The next thing you’ll notice are ‘Benchmark‘ boxes on the right-hand side. These are a brand new feature and one that I am really excited about using. Back in the old Insights you would see a graph over 7-days or whatever range you selected, and wouldn’t really know what the average was. You would look at the highest points and lowest points and visually come up with an average number yourself. Unless you wanted to export the data into Excel and work out the exact average number. With the Benchmark feature, clicking it will give you an instant average from the previous time period, and from the data you’re seeing on the screen right now.

Very helpful if you want to jot down an average for the week.

This also works for Likes, Comments, and Shares to average those and compare to the previous week. As well as report complaints, likes, and total reach, etc.

Lets get back to our original goal though, was diving deep into the stats to see what ‘actionable’ results we could extract.

All of the charts give you the ability to click on a specific day to ‘dive deeper’ into the posts you made on that day. This is a fantastic addition and one that Social Media Managers will be using now on a regular basis. Why? Because it lets you see exactly which posts caused those spikes that we would see on the graphs of the Old Insights but would have to struggle to go back and figure out what those posts were on those days.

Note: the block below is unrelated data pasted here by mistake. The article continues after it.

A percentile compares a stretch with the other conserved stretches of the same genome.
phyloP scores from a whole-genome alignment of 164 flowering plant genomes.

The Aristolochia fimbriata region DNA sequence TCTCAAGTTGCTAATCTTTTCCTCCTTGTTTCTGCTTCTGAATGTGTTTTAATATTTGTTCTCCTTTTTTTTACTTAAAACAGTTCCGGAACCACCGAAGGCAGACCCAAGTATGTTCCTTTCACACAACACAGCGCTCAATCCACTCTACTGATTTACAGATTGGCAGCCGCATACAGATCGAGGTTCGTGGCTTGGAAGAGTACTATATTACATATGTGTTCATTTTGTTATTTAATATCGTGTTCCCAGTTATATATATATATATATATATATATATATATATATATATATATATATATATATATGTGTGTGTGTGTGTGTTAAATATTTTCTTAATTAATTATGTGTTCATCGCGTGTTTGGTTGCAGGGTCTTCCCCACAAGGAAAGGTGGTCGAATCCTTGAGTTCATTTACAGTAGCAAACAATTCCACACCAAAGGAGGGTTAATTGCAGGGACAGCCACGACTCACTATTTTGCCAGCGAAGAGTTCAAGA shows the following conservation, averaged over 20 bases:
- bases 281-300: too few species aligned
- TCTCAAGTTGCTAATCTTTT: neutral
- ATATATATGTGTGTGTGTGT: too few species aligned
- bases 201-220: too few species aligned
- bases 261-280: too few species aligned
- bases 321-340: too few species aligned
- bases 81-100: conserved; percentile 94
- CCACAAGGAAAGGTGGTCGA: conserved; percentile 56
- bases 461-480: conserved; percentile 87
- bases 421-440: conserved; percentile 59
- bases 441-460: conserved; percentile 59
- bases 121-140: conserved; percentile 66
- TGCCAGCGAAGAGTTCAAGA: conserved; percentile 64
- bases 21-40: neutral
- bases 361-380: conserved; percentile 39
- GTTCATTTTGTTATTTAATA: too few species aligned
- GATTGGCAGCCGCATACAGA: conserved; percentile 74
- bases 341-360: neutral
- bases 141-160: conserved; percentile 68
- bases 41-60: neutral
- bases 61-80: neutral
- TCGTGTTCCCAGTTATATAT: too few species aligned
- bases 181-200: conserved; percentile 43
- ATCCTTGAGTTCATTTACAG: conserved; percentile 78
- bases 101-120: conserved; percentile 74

When I hover over the likes/comments/shares graph for example, I see a spike in Likes on July 6th for this particular Page I’m on. So why the jump in likes? Lets click it:

Clicking brings up a lightbox window (great UI choice here instead of loading a new page), and shows us all the posts from that day with engagement levels:

I can quickly see that the sec that the second post had really high engagement compared to the other posts. Another great thing I notice is that Facebook now shows me a little thumbnail of the photo that was included in that post! THANK GOODNESS! This has been a lot annoyance of mine where I would see a nice list of posts in the old Insights but most of them would include images and the text in the post wouldn’t hint at what the image was about (for example, I’d see a post that simply says something like “Click LIKE if you agree!” and the image would have a quote or wording in it). I would have to click into each post to see what image was attached. With the new Insights, a thumbnail is presented to you so you can quickly get an idea of what it was that you posted. Well done Facebook, well done.